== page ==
Editor: William Thornton is the SBC Plodder and a keen observer of SBC life. This is a repost from his site. Yesterday he posted the part one. “Why the CP has been Dropping Like a Rock, Part One.”
These are not in order of magnitude or importance:
9. It is too hard to change the allocation formulas. We just went through a heavy movement called the Great Commission Resurgence. If successful, international missions will get a little trickle of additional funds through the CP. Lots of effort, little result.
10. The Cooperative Program doesn’t allow the convention to easily adjust to new realities and prioritize allocations. All the money is spoken for. Nothing new, or nothing dramatically different, need apply for the funds. Even the GCR process didn’t dramatically change the CP landscape.
11. The Cooperative Program is tailor made for bureaucratic expansion. Churches hand over those funds and entrenched bureaucracies drool over them. There isn’t a state convention or SBC entity who does not have an endless supply of destinations for all the money they get and a limitless number of dreams for money they don’t get.
12. The CP makes it too easy for state conventions to multiply their staffs and ministries. In the halcyon years when dollars were rising even though percentages were falling, what did state conventions do? Found more staff and more programs to suck up those dollars.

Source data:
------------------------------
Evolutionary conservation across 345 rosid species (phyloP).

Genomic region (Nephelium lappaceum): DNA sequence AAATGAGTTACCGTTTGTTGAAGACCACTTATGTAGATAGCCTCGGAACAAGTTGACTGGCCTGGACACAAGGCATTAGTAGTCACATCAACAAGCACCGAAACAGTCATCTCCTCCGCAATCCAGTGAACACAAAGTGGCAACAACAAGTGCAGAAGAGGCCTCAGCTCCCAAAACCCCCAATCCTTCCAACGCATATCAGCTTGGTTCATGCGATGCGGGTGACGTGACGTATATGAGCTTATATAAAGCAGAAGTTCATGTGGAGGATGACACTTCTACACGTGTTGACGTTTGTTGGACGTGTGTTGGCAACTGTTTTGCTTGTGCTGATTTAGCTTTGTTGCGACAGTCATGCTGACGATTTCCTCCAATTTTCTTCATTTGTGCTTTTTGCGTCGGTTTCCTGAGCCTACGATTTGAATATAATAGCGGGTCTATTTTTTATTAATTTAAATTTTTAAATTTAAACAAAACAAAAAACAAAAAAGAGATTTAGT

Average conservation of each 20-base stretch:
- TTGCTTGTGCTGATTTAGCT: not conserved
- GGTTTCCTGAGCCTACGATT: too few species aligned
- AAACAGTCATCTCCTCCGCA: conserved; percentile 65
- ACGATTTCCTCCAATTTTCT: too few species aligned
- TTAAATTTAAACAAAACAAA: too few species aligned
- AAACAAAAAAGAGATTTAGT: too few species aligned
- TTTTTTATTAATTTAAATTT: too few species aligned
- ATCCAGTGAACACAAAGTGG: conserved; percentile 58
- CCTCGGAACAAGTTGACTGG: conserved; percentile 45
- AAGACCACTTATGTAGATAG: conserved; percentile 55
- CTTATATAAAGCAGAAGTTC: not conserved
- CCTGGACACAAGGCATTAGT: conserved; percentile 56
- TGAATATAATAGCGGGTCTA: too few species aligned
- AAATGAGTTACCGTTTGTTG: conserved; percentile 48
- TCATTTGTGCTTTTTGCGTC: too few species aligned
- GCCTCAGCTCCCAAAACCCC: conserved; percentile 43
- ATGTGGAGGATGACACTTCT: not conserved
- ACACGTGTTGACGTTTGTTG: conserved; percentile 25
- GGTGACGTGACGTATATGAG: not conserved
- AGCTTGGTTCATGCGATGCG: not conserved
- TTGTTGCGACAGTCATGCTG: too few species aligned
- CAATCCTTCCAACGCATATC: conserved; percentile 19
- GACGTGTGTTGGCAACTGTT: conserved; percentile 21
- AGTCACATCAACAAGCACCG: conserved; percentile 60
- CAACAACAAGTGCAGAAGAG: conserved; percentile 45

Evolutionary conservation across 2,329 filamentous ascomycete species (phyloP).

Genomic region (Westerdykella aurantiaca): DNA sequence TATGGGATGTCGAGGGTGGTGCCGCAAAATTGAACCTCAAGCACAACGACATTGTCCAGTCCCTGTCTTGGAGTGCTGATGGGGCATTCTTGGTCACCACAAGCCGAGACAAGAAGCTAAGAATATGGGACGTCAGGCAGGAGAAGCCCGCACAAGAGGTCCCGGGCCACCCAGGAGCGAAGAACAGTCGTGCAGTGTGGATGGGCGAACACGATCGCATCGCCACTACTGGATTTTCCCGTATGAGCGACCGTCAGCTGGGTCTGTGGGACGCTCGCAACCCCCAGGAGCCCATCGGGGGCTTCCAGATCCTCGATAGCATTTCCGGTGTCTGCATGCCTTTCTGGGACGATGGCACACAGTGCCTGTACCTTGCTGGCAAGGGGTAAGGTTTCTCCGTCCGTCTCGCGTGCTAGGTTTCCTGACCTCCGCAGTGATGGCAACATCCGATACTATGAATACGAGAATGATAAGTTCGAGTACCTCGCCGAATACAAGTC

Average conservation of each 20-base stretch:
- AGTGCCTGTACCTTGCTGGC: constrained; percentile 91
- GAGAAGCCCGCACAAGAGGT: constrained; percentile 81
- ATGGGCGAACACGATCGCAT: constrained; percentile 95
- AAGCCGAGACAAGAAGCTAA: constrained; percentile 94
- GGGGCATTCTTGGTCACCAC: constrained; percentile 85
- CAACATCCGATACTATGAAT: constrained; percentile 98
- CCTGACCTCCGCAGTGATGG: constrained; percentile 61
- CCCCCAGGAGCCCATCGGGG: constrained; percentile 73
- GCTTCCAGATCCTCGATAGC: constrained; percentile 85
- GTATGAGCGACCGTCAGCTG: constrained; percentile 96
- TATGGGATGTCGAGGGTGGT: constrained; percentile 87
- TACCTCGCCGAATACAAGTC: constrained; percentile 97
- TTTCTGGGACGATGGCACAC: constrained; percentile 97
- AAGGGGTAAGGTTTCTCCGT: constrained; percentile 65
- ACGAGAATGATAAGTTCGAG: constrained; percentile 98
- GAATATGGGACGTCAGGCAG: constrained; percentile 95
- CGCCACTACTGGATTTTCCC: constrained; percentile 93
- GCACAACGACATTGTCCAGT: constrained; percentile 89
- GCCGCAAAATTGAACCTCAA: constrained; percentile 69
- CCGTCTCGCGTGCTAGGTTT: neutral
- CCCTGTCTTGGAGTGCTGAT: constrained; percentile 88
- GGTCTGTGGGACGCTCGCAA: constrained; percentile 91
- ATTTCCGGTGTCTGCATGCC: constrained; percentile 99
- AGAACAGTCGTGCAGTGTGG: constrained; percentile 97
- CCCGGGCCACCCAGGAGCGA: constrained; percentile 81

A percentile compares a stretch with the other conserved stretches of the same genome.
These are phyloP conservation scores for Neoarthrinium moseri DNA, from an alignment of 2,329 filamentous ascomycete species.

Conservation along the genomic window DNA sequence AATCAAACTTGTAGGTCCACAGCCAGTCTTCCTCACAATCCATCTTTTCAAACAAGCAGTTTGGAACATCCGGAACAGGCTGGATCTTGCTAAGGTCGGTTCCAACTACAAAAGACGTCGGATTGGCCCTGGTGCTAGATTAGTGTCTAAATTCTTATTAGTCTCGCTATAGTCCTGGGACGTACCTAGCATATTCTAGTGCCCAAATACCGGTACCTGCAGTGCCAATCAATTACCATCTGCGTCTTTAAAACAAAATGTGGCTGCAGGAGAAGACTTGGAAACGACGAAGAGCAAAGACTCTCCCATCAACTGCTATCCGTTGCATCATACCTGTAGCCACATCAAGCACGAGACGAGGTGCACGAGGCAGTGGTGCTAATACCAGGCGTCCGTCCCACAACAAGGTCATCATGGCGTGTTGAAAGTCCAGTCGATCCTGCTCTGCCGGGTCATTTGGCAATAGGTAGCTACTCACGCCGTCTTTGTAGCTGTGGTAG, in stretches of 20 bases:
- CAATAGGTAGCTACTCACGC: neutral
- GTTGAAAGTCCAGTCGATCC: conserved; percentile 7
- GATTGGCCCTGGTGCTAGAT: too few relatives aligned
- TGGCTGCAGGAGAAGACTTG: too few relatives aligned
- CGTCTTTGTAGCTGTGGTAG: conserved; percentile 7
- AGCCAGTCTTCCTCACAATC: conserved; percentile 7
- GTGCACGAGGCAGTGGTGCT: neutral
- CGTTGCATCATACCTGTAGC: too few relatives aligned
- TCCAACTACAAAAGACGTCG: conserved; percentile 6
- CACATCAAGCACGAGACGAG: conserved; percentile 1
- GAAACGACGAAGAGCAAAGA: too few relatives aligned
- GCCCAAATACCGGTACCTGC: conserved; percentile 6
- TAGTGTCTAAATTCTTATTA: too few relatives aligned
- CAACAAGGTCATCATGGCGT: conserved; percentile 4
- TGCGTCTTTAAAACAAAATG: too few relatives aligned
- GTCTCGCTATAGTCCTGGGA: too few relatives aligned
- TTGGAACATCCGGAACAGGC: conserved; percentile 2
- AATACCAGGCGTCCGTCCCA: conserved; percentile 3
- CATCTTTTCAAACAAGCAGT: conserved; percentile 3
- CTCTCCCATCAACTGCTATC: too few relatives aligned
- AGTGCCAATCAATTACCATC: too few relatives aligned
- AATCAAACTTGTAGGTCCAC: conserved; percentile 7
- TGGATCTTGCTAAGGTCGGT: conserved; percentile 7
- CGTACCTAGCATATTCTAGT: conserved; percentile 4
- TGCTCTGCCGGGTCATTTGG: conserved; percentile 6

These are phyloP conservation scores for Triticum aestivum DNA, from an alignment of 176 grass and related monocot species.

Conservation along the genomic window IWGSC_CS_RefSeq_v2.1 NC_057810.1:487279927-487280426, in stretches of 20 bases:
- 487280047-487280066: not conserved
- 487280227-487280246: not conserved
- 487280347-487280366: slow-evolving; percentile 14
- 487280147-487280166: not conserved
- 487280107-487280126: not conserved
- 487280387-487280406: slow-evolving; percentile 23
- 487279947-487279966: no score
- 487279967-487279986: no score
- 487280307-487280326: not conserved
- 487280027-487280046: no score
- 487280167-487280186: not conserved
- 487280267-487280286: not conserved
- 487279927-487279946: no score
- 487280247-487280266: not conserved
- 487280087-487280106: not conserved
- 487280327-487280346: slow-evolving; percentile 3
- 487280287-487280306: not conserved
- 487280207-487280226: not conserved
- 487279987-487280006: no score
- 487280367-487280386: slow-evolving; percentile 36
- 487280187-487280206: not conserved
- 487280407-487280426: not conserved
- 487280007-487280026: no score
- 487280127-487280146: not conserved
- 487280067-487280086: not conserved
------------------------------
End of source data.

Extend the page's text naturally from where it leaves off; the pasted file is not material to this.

13. The CP makes it too hard to focus on the true mission priorities. Denominational executives understand the value of the term “missions” and have eagerly applied it to everything to justify their funds with the result that Deep South state conventions indignantly resist any criticism that their keeping about two thirds of CP revenues shows flawed mission priorities.
14. The CP locks in huge allocations, forever, to seminaries regardless of a changing denominational landscape, changes in theological education, and changes in student populations. We will always have six seminaries who will always find uses for their slice of the CP pie no matter what the SBC’s need for trained ministers is. Note the seminaries finagling with student populations, undergraduate degrees, etc. to justify continuing streams of money. Note also that the recent and continuing SBC eruption called GCR didn’t touch the seminaries.
15. The CP makes it too easy for the XComm to siphon off funds that would have gone to the mission boards and seminaries. This is chump change but how did we justify expanding staff in Nashville when dollars were scarce at the IMB? It was simple and easy, and the SBC did it with CP dollars.
16. Pastors and churches have caught on to the reality that their $100 in CP giving yields only about $20 to international missions.Actually, I doubt many churches are aware of this.
17. Pastors and churches have felt the need for more and fancier buildings, more specialized staff, and more local spending and have justified in their mind and budgets reducing CP to pay for these. This is probably one of the top two or three reasons for the decline.
18. Cooperative Program promotion has been staid, unimaginative, and uninspiring. Is it just me, or does anyone else get the feeling that every new CP study committee ends up saying the same thing, “How about you churches send us more of your money.”?
Almost every Southern Baptists who reads this, pastor or layperson, will be in a church whose CP percentage has dropped over the past 30 years. I would be curious as to which of these (or others that I haven’t thought about) would you say is the cause.